Family Search now has New York land records online, so I took the opportunity to look up said mortgage which was right where the notice said it would be at page 197. After reading the document, it first appeared Thomas was the seller in this particular transaction. However, towards the end it talked about Burghdorf being able to sell the land if default was made??? After carefully reading it again and noting my definitions a whole new interpretation emerged.
It began like a regular deed--This indenture made this twenty sixth day of April-- blah blah blah-- between Thomas Vincent of the town of Victory, County of Cayuga, State of New York of the first part and Philip Berghdorf, of the same place, of the second part. Witnesseth the party of the first part for and in consideration of $1,600, (this is the part where the phrase "to him duly paid" would normally appear, but in this case it doesn't), sells, grants, conveys to Philip and/or his heirs... followed by a detailed description of the land, 96 acres of it.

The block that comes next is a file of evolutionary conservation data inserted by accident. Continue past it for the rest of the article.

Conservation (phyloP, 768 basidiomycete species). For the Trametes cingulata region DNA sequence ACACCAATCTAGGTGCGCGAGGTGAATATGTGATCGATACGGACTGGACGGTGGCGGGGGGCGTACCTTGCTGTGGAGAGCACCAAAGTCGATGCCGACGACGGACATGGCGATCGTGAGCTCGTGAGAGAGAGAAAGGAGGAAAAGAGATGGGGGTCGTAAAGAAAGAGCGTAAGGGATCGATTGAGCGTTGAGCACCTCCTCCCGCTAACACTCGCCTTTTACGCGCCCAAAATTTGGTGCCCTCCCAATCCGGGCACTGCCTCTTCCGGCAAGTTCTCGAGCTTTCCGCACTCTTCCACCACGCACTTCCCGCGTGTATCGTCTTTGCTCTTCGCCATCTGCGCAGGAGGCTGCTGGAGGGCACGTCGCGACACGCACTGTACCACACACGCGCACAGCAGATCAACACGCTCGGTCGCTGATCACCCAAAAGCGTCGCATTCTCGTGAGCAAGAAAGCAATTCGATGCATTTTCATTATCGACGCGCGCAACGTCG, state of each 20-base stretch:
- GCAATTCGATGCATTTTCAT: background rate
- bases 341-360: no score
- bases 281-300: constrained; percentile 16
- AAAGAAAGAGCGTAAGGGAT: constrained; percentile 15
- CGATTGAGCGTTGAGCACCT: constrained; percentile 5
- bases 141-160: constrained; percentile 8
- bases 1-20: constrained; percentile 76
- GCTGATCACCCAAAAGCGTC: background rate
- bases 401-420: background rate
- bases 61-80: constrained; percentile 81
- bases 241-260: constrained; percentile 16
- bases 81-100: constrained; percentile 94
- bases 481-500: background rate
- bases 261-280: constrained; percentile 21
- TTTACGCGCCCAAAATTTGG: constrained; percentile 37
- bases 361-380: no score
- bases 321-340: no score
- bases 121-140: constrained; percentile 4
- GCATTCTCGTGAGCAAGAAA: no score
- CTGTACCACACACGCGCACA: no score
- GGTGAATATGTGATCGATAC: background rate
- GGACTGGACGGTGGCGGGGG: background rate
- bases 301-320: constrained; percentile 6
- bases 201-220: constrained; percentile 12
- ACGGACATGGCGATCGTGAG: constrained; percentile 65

Then came the key phrase that somehow I missed on the first reading, (OK, the second one too, I hate reading legalese and tend to skim), "This conveyance is intended as a mortgage to secure the payment of $1,600 to Philip Burghdorf according to a bond executed by Thomas Vincent to Philip Burghdorf. These presents shall be void if such payment is made." So... Thomas owed Philip $1,600 and the document was a deed of sorts, transferring Thomas' land to Philip B. and his heirs, but only in the event Thomas missed his payments. If that happened, Philip B. could enforce the deed and assume ownership of the land. Which it appears is what happened, well actually it appears George Hawley, to whom the mortgage was assigned, foreclosed. I'm glad we got that all figured out!
The Vincents lost half of their 96 acres, that must have been most of the farm! I'm not sure because I can't find a record of Thomas buying the land in any of the Cayuga County grantee indexes. Neither Thomas nor Matilda lived long enough to see the foreclosure, Thomas dying in 1842, just a year after signing, or "executing", the mortgage and Matilda in 1847. Their son John would have been 22 when his mother passed, perhaps he tried to keep the payments up but was unable to, accounting for the land not being sold until 1853. Or maybe George Hawley hung onto it for a few years before deciding to sell. As always in genealogy, the more you find, the more questions arise.